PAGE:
My rampant YES AND-ing finally caught up with me. Recently, I promised a friend I’d write a play for his upcoming showcase. That was back in August, and since the due date wasn’t until the end of September, I threw it on the backburner. On Monday, I had to tell him there just wasn’t going to be time for me to write a quality piece between all of the other commitments I had already YES-ed.

I had to send him an email and bail, which feels pretty crummy. A lot crummier than if I had just said. “Thanks for the offer, I really appreciate it, but I am just too busy right now. Is there another opportunity in the future where I can help?”

Thus, the power of NO, BUT.

The next time you know you’re too busy, when you know you cannot take on a new project or relationship without sacrificing the quality and dedication to any of your other commitments or obligations, try NO BUT.

Let’s break it down.

No: Politely decline the offer. Politely explain that your time is limited and you have other important commitments that require your attention.

But: Add value by suggesting an alternative. Add value by exchanging support in another way.

NO-ing is hard. BUT-ing is easy.

  • “No, I cannot commit to a third indie team, but I will come to your shows.”
  • “No, I cannot film a sketch with you, but I will share it once you publish it.”
  • “No, I cannot perform in Cagematch with you, but I will come vote for you, even if you totally suck.”

Life is a gigantic balancing act. That information isn’t surprising anyone or sparking any debates in the comments section. But in improv, it’s easy to YES AND everything. It’s hardwired into our brains.

NO BUT-ing feels wrong. But, NO BUT doesn’t have to be a denial. It can still add value when done in the right way.

Will you miss out on something? Probably.

If I had written that play, is it possible that someone would have seen it and through a series of events, I would somehow ended up writing for Conan? I guess. Unlikely, but life is weird.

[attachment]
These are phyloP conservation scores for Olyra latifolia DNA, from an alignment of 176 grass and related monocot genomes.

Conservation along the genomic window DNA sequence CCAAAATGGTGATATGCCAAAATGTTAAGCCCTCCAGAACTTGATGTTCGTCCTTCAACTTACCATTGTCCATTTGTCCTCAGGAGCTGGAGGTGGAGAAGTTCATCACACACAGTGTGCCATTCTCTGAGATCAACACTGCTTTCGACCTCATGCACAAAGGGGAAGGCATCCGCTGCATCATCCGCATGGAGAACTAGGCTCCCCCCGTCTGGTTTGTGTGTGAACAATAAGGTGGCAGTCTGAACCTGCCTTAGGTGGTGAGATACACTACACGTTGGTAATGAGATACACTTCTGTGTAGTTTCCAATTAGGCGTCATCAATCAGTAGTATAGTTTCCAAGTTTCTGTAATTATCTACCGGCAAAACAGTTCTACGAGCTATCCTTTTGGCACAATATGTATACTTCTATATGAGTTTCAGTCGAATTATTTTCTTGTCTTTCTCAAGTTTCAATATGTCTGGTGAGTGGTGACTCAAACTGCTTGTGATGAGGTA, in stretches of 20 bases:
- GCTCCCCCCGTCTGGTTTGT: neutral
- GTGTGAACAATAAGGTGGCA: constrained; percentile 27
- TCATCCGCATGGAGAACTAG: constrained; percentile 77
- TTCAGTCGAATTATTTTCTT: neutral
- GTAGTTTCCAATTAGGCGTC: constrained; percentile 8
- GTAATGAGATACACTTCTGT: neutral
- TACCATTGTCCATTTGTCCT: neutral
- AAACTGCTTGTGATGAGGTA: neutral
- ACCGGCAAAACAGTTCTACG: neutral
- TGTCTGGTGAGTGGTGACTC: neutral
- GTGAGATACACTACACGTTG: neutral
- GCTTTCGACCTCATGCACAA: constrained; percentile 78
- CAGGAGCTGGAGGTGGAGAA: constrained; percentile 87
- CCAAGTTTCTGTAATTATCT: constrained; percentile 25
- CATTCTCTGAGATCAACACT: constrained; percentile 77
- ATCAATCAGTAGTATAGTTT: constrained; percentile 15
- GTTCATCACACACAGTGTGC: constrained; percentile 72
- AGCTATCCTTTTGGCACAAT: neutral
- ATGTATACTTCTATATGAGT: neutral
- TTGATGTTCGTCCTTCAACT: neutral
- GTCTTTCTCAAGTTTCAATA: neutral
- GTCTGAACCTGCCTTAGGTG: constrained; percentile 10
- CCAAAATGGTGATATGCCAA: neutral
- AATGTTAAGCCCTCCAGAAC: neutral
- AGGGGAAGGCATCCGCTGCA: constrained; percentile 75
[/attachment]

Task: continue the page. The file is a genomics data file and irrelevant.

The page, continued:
But if I had written the play, maybe my work in the upcoming sketch show would have suffered. Maybe the quality of this blog would have been reduced. Maybe saying YES to writing the play would have meant that I missed another opportunity with one of my current projects because I couldn’t give it as much effort or time as it deserved. As much effort or time as I had already promised it.

Just like any good improv scene, we want to YES AND up front. We want to find the game (whether that’s a relationship or a game of the scene), and then we want to play that game to its highest apex. We don’t want to keep YES AND-ing after we’ve found our thing. That results in a lower quality scene than if we had just invested in one or two things up front.


Your improv career should follow that formula. Your creative projects should follow that formula. Your relationships should follow that formula. At the beginning, say yes. Find the fun along the way. Build. Heighten. But once you’ve found that thing, invest. Invest hard. Stop YES AND-ing. Play that thing to the best of your ability. And when you’re done with that thing, cut the scene. Start at the beginning. Commit to something new.